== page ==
11/2/08            Panama Canal Cruise End of Cruise -- Miami, Florida

We awoke as the ship docked in Miami about 7.  It was still raining cats and dogs, which dampened our spirits for the day we had planned.  We were going to rent a car and see some sights since our flight was not scheduled to leave until almost 7 PM.  We decided that would not be any fun in the rain so we just took a cab to the airport and tried to find an earlier flight.  All flights were completely booked so we had no choice but to wait it out.  We paid the $10 for a day of internet connectivity so we could catch up on email.

The flight left on time and Julie picked us up at LAX, then drove us home and spent the night with us.  Everything was just as we left it.  It was a very long day and we were glad to be home.  The only problem is that there is no one picking up towels on the floor, making our bed, washing our dishes and making more food than we can consume any more.  Back to reality.

We will get things packed and ready to go, go see Dianna’s parents one more time, then head east.  Those of you in Arizona had better be on the lookout for us in a few days.  We’ll let you know.

Friday, October 24, 2008


We are on day 8 of our Panama Canal Cruise and have stopped in Guatemala.  We have not taken a tour here, but just visited the shops near the ship.  We found an internet access point in one of the cafes here so thought we would post a short update.  Pictures will have to be later.

We left LA last Friday and have stopped in Puerto Vallarta and Acapulco Mexico before stopping here.  We watched the cliff divers in Acapulco and they really do dive from a tremendous height.

Otherwise, the trip is pretty much as most cruises are.  There is too much food and lots of time to eat it.  We are having a good time and are pretty relaxed.  The next stop is in Costa Rica, then the canal transit, and finally a stop in Cartagena, Columbia before returning to Miami.

We will update you with more as we have access.

Wednesday, September 24, 2008

Our first grandchild's wedding!

Christine Chapman and Nathan Milam were married Saturday, September 20th. Unfortunately we were unable to attend.

They have been dating for several years and we wish them a lifetime of love and happiness.

Here are some pictures of the happy day. They are not the professional pictures but are pretty good snapshots.

Monday, September 22, 2008

Mt. Palomar

It was a nice day for another scooter trip.  Today we rode south on Interstate 5 the 17 miles to Oceanside where we took Highway 76 inland toward Mt. Palomar.  The road soon narrowed and became winding as we rode through lots of avacado and citrus groves and past many plant nurseries.   Eventually we turned off Highway 76 and began our climb up the mountain proper.  The road became very twisted and steep.  That is just the kind of road I love on the scooter, but Dianna would have been more pleased with fewer hairpin turns.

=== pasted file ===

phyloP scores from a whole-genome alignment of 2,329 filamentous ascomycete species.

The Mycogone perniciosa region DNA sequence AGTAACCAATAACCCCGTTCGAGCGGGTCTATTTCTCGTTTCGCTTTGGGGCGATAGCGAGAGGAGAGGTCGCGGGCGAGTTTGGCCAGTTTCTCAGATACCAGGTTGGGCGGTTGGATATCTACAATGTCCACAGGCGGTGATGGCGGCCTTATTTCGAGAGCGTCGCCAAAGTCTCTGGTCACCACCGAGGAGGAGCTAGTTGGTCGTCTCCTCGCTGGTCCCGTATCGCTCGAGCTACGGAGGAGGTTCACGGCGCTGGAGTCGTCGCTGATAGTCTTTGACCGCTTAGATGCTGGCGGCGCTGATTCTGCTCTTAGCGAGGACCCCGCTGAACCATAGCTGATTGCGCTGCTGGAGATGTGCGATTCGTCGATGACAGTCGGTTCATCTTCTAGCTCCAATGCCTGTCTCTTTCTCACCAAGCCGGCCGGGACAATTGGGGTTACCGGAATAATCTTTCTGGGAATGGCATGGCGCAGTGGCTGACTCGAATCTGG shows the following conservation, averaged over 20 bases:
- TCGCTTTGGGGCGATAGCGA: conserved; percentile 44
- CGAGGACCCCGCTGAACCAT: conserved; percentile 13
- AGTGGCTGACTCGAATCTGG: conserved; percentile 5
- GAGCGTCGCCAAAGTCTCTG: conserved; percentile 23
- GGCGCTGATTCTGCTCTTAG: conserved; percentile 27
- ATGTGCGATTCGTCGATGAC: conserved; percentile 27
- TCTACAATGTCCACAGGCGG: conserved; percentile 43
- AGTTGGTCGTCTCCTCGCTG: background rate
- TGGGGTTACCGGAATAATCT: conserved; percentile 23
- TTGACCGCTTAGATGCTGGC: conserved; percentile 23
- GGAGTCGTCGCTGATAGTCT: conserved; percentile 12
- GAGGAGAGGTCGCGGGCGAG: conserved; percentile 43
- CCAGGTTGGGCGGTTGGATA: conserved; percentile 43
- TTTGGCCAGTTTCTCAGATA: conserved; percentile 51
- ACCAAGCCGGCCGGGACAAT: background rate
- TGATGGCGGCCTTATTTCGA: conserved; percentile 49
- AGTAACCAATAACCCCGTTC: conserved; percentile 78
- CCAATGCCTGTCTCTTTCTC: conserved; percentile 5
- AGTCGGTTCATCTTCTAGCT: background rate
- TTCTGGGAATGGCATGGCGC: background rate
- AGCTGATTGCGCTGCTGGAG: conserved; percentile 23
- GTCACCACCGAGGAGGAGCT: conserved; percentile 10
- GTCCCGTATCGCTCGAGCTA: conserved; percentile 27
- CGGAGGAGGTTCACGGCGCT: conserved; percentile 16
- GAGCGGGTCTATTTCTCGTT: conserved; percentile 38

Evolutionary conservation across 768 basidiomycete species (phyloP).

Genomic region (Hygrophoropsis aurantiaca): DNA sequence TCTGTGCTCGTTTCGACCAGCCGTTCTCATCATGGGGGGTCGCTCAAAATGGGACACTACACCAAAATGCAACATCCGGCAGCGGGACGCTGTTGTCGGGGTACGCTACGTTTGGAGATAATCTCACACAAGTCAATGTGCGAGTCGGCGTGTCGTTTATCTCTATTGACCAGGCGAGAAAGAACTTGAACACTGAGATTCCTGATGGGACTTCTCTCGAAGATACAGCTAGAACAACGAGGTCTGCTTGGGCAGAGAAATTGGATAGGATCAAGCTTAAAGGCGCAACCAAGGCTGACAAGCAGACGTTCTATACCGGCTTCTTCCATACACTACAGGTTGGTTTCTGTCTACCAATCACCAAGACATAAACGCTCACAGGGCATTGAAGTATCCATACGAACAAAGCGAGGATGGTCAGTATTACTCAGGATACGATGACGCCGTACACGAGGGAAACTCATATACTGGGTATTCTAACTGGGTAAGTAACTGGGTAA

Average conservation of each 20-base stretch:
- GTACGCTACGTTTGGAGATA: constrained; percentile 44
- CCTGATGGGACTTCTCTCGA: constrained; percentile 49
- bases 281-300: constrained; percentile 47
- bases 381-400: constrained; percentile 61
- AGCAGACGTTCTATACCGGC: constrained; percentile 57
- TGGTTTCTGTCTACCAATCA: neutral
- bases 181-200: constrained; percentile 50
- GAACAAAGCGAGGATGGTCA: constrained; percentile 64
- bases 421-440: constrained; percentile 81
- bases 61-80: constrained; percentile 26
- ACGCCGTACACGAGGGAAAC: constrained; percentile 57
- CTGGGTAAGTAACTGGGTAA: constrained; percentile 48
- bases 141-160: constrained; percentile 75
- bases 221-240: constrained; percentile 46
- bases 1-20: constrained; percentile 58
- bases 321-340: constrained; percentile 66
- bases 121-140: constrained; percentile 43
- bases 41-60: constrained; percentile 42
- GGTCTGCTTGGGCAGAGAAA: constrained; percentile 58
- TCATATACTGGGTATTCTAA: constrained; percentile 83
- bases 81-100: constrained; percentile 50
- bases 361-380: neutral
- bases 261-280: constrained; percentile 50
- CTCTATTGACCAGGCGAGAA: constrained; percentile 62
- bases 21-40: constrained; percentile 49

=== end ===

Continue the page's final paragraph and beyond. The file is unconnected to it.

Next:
We eventually arrived at Mt. Palomar Observatory in a bowl near the top of the mountain.  The elevation was about 5600 feet and we were in the pines.  After a lunch at the picnic grounds we toured the 200 inch Hale Telescope.  From about 1948 until 1993 it was the most powerful telescope in the world.   Many, many astronomical discoveries were made using it.  It is still a very powerful telescope and has been upgraded with adaptive optics that make it even more powerful than it was when first built.  It is booked by astronomers for years in advance.

The dome is huge and the telescope itself is also very impressive.  The primary mirror is a solid chunk of pyrex glass that weighs about 80,000 pounds.  I remember seeing one of the failed casting attempts when we visited Corning Glass works when I was a boy.

On the way back we stopped at Mt. Palomar State park to check it out, then at Pala Casino.  It is another of the Indian casinos that exist on every Indian reservation now.  It was very nice and was a good place to stretch our legs.  After another stop in Oceanside for groceries, gas and then dinner at a Mexican restaurant, we arrived home about 6 PM.  It was a fun day.

The trip totaled 159 miles.  We got 63 MPG.

Wednesday, September 17, 2008

Chopper Pilot

Yep.  That's me.

The Jennings family gave me a very nice Fathers Day present.  They gave me a gift certificate to Xperience Days where you can select your own experience from a number of things around the country.  One of the choices was the opportunity to take a helicopter flying lesson, something I have always wanted to do.

We arrived at Long Beach Airport about 11 and spent the first half hour in ground school.  Dianna was able to sit in on that part.  The pilot explained each of the controls and some safety procedures.  Then we walked out to the flight line, pre-flighted the Robinson R-22 and climbed in.

The cockpit is similar to an airplane, but there are some differences.  The  big differences are in the controls.  It takes both feet on the pedals, the right hand on the cyclic and the left hand on the collective which also has the throttle.  Too bad if you need to scratch your nose!

The pilot took off and we climbed up to 500 feet and headed west toward the L.A. River.  He shortly  told me to take over the pedals.  They work differently on a helicopter than on an airplane.  All they control is where the helicopter is pointing, not the direction of flight.  He banked left over the river and turned the collective over to me and told me to climb up to 700 feet.  Once I leveled off there, he also turned over the cyclic to me and I flew down the river, then made a long slow U turn over Long Beach Harbor and back towards the airport.

As you can see in the picture, there are no doors and my right arm was sticking out in the wind.  It is a very small craft.  All this results in tremendous views.  You can look straight down by just putting your head out the door a little.  It was neat seeing the Queen Mary and downtown Long Beach, Signal Hill where I once worked and all the other sights of a place where we used to live.